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Kerry vows to toughen trade deals

Democrat John Kerry said Sunday that President Bush has turned his back on the American worker by allowing other countries to break trade deals negotiated with the United States.
John Kerry takes the stage Sunday at theTeamsters National Unity conference in Las Vegas.Joe Cavaretta / AP
/ Source: The Associated Press

Democrat John Kerry said Sunday that President Bush has turned his back on the American worker by allowing other countries to break trade deals negotiated with the United States and that as president he would put in place a “common-sense” effort to strengthen the bargaining and enforcement of such agreements.

“When I am president, we will never turn a blind eye to clear trade violations when American jobs are on the line,” the presumptive Democratic presidential nominee told several thousand cheering Teamsters Union leaders gathered for an annual convention.

Kerry sought to defuse tensions over trade, which emerged as an issue during the race for the nomination. He argued that while there are differences over trade policy, both he and union leaders agree trade deals must be enforced once they are sealed.

“This is not a philosophical question about free trade or protectionism,” Kerry said. “It is just a common-sense question: Why aren’t we enforcing our own laws on behalf of our own workers and businesses?”

Kerry said the nation’s trade deficit stood at $500 billion largely because participating countries aren’t required to improve labor standards and set environmental standards, making their products cheaper in this country and jeopardizing American jobs. In cases where those requirements exist, Bush isn’t enforcing them, Kerry argued.

“This administration hasn’t enforced our trade deals — I will,” Kerry said. “I will because I know that when other countries walk all over our agreements, our companies and our workers can’t compete.”

'Not a protectionist'
As president, new agreements will include enforceable labor and environmental provisions, he said. He did warn the union leaders that he would continue to push for trade agreements, though he said he would reject a Central American trade deal Bush is likely to sign.

“I’m not a protectionist,” said Kerry. “I don’t think that most people who are reasonable expect that.”

Teamsters President Jim Hoffa, meeting with reporters, conceded that Kerry has backed some trade deals the unions have fought, but said he’s convinced Kerry has seen the error of his ways.

“I know he feels we have to change the way we do business,” said Hoffa. “In the future he will have a different record.”

In response, Bush campaign spokesman Steve Schmidt said: “John Kerry has long been an advocate of free-trade agreements. His rhetoric is at odds with his record.”

Trade was a big issue during the fight for the Democratic nomination. Key Democratic constituencies, including labor, argue that pacts such as the North American Free Trade Agreement force U.S. workers to compete unfairly with cheap labor from overseas, where countries rarely enforce environmental and other standards.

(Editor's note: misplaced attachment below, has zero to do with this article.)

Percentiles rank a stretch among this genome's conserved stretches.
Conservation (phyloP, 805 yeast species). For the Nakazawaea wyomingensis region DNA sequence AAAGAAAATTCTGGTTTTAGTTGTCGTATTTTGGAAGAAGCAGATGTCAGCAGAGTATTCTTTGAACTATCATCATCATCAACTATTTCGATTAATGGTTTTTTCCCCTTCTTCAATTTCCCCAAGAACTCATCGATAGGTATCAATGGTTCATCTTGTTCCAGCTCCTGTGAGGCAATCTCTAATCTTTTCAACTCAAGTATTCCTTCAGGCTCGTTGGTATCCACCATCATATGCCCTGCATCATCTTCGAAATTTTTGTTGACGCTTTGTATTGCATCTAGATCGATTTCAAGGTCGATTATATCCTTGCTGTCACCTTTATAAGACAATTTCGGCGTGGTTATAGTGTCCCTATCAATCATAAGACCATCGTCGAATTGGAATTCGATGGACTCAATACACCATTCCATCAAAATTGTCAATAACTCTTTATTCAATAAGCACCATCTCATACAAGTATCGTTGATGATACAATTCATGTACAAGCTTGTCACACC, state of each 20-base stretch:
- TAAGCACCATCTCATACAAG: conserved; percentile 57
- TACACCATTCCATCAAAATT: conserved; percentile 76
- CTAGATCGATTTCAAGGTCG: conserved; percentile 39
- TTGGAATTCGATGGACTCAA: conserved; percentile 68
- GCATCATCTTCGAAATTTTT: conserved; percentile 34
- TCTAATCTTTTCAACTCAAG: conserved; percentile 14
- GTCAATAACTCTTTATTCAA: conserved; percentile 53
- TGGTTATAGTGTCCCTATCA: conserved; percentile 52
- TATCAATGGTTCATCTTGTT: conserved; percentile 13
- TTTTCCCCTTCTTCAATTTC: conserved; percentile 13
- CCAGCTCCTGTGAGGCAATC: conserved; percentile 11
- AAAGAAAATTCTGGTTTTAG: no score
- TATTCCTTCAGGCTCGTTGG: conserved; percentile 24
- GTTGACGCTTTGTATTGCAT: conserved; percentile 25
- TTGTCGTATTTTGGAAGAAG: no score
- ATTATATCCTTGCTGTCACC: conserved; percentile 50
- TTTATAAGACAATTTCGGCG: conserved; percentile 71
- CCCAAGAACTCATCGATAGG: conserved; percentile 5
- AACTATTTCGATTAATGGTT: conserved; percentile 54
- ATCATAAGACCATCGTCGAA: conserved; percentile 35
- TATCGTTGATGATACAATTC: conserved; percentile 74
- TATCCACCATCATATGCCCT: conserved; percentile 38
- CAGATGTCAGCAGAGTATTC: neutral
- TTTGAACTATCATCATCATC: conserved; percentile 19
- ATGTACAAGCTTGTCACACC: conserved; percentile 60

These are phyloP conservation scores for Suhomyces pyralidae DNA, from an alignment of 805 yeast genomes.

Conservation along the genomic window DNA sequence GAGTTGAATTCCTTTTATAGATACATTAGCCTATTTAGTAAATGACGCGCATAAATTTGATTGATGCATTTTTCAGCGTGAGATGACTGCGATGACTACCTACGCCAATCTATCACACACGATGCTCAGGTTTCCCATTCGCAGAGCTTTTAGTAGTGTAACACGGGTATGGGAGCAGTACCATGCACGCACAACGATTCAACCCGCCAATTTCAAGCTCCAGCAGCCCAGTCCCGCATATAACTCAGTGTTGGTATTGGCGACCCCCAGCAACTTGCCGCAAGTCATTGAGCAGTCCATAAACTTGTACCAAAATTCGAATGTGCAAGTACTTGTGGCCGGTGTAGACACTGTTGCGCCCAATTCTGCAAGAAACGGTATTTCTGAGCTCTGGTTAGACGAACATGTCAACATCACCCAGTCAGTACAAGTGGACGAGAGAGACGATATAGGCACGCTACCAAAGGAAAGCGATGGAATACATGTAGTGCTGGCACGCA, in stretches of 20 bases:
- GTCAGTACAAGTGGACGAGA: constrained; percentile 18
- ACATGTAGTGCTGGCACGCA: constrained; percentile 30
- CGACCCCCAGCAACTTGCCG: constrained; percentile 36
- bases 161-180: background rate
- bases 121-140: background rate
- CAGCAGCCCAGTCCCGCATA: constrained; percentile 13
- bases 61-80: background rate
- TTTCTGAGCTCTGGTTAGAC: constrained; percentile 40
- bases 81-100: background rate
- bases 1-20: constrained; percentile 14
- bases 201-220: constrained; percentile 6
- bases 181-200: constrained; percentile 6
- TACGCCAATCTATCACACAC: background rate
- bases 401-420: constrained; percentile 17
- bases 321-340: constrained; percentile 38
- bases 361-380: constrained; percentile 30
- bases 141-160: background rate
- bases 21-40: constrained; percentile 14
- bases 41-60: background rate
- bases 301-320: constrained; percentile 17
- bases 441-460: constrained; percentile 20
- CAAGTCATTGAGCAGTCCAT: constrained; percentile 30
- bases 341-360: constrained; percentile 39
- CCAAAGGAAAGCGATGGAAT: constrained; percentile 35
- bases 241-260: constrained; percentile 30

The result, they argue, has been downward pressure on wages in this country, and incentives for companies to export jobs. Rep. Dick Gephardt, D-Mo., won overwhelming backing from those groups during the campaign for promising to end those trade deals if elected, including an enthusiastic endorsement from the Teamsters.

After Gephardt dropped out, the Teamsters moved quickly to endorse Kerry as he emerged as the front-runner. Gephardt was in the audience for Kerry’s speech, but aides said the two did not meet during the convention. Kerry acknowledged him from the podium.

Support for NAFTA
But Kerry has a nuanced position on trade. He supported NAFTA, other world trade agreements and elevated trade status with China. If elected president, the Massachusetts senator has said he would put all such agreements under a 120-day review and take unspecified “necessary steps” if they are found to be unfair to America. He also would require companies to notify workers and the government before moving jobs to other countries.

His challenge is to turn the Teamsters’ endorsement into momentum for his challenge to Bush. The union, with 1.4 million members in the United States and Canada and a history of flirting with Republicans, has the foot soldiers and well-funded treasury to play heavily in the campaign. Kerry was meeting privately with union leaders before the speech.

Kerry’s campaign theme this week is broadening opportunity — both economic and social — in this country. He heads to Topeka, Kan., on Monday to mark the 50th anniversary of the landmark Supreme Court decision that ended segregation in public schools. He also was touting his economic plan in Portland, Ore., with former rival Howard Dean.

Kerry also told the Teamsters that overhauling the nation’s health care system would most help working families.

“We will make American businesses more competitive by reducing one of their biggest costs, health care,” Kerry said. “It’s costing families their life savings and it’s costing businesses new jobs.”